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Investigation of Bromate Formation during Ozone-Biofiltration Treatment Processes for Potable Reuse Application
AuthorJahan, Begum Nazia
Civil and Environmental Engineering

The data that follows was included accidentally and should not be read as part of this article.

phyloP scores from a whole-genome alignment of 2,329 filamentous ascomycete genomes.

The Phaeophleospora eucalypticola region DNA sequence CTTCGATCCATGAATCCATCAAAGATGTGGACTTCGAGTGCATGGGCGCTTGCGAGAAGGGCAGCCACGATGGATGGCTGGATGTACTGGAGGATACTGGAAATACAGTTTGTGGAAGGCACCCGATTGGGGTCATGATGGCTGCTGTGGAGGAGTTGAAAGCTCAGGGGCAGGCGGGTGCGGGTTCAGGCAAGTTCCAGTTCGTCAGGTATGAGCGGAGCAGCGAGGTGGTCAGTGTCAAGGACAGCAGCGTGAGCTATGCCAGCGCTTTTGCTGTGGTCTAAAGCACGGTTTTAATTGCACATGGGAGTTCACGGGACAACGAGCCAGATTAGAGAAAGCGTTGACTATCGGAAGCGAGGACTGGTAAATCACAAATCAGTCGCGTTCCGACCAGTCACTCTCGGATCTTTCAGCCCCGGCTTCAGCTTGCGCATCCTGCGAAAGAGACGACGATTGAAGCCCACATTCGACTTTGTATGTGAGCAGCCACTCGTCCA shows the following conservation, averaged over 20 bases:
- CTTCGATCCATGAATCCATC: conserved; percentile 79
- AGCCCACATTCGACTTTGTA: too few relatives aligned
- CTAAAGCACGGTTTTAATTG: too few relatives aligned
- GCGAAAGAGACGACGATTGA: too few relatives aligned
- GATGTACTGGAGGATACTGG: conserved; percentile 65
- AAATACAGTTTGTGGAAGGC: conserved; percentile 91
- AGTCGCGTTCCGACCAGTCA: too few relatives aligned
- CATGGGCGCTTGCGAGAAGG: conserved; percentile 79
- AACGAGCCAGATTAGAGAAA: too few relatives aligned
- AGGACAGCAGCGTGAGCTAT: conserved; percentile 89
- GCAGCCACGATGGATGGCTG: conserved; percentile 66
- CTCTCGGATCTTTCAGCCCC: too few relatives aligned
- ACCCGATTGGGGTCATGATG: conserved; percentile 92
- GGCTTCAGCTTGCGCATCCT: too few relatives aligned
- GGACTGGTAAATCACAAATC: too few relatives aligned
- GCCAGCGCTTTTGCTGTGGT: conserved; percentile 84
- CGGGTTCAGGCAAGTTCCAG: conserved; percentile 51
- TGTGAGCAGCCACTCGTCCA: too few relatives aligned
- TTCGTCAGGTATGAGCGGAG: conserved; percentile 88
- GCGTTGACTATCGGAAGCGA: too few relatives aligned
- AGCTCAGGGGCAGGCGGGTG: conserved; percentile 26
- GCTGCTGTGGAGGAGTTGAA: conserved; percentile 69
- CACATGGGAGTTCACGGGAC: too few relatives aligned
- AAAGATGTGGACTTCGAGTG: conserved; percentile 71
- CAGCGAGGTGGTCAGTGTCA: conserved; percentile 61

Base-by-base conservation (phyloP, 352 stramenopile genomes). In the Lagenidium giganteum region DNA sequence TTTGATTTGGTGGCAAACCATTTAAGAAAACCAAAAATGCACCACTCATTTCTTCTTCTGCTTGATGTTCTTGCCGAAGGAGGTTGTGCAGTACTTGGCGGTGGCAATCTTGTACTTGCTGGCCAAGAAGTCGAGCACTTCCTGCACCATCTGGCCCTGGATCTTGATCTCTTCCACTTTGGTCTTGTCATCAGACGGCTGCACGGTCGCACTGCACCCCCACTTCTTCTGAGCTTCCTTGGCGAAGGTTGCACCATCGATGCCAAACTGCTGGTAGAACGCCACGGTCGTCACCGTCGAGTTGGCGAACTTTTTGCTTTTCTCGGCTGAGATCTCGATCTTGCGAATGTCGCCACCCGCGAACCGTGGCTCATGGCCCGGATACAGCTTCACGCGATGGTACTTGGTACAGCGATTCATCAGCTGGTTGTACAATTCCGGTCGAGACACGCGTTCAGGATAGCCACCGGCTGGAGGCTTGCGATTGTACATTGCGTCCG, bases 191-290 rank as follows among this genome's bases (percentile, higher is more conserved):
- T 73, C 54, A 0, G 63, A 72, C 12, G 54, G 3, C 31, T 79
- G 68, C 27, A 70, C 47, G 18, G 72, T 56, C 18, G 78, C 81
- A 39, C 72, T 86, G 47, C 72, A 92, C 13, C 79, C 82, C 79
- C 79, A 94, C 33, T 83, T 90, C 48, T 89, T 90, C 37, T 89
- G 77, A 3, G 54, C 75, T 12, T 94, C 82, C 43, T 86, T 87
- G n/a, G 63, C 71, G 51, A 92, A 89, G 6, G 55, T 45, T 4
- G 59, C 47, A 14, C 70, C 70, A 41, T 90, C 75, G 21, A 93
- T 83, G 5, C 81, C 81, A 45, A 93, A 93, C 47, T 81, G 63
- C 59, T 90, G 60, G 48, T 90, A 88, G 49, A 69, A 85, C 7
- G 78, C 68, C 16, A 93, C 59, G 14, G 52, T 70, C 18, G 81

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Substantial population growth in addition to climate change has caused water scarcity in many regions. Consequently, as an essential component of water resource management, potable reuse of municipal wastewater has been taken into consideration. Potable reuse projects mainly employ multiple purification steps to provide effective inactivation of pathogens as well as organic and inorganic contaminants. Though conventional potable reuse treatment trains employ reverse osmosis (RO) as the main purification barrier, concentrate disposal, challenging requirements for influent water quality such as removing suspended solids and organic matter, and high capital and operation costs, limits the use of RO. However, as a non-membrane based alternative technology to RO, ozonation followed by biological activated carbon (BAC) or ozone/BAC is an effective treatment technology for eliminating organic matter from a variety of wastewater effluent streams through oxidation, biological and physical filtration. Additionally, ozone is a powerful oxidant used in water treatment to degrade contaminants of emerging concern (CECs) into less harmful moieties. Ozonation as a vital process in ozone /BAC system produces a high-quality effluent while reducing brine production and disposal and eliminates the potential health risks associated with waterborne pathogens and so, it is being widely adopted worldwide for water reuse applications. However, ozonation may produce disinfection by-products (DBPs) harmful to human health. Potentially carcinogenic bromate is a DBP formed during the ozonation of bromide-containing waters. In bromide containing water, especially above 50 μg/L, bromate formation becomes a major concern. To understand bromate formation, a comprehensive pilot-scale study of ozone/BAC was conducted at South Truckee Meadows Water Reclamation Facility (STMWRF) and Reno Stead Water Reclamation Facility (RSWRF). At STMWRF, five sampling events and a bromide spike experiment was conducted. On the other hand, extensive sampling at a weekly basis was carried out for five months at RSWRF. Water samples from locations in the ozone/BAC were collected and analyzed for bromate. The results show that bromate remains nondetected in ozone influent, increases in ozone effluent and decreases after the biofiltration process. As bromate formation is strongly influenced by water quality and operational variables, water quality parameters (i.e. bromide, ozone dose, pH, ammonia, TOC, alkalinity, conductivity and temperature) were measured during the experiments. For both of the plants, results showed bromate formation increased through increases in bromide, ozone dose and pH; and decreased by decreases in total organic carbon (TOC) and increases in temperatures. An empirical correlation was also established to predict bromate formation at various operational conditions using bromide, ozone dose, TOC, temperature, pH and conductivity. The predicted bromate concentrations achieved from the correlation did not under-predict the observed or experimental bromate concentrations (in few cases the model under predicted values). This study provides a clear understanding on the water quality parameters positively or negatively influencing bromate formation in ozone/BAC.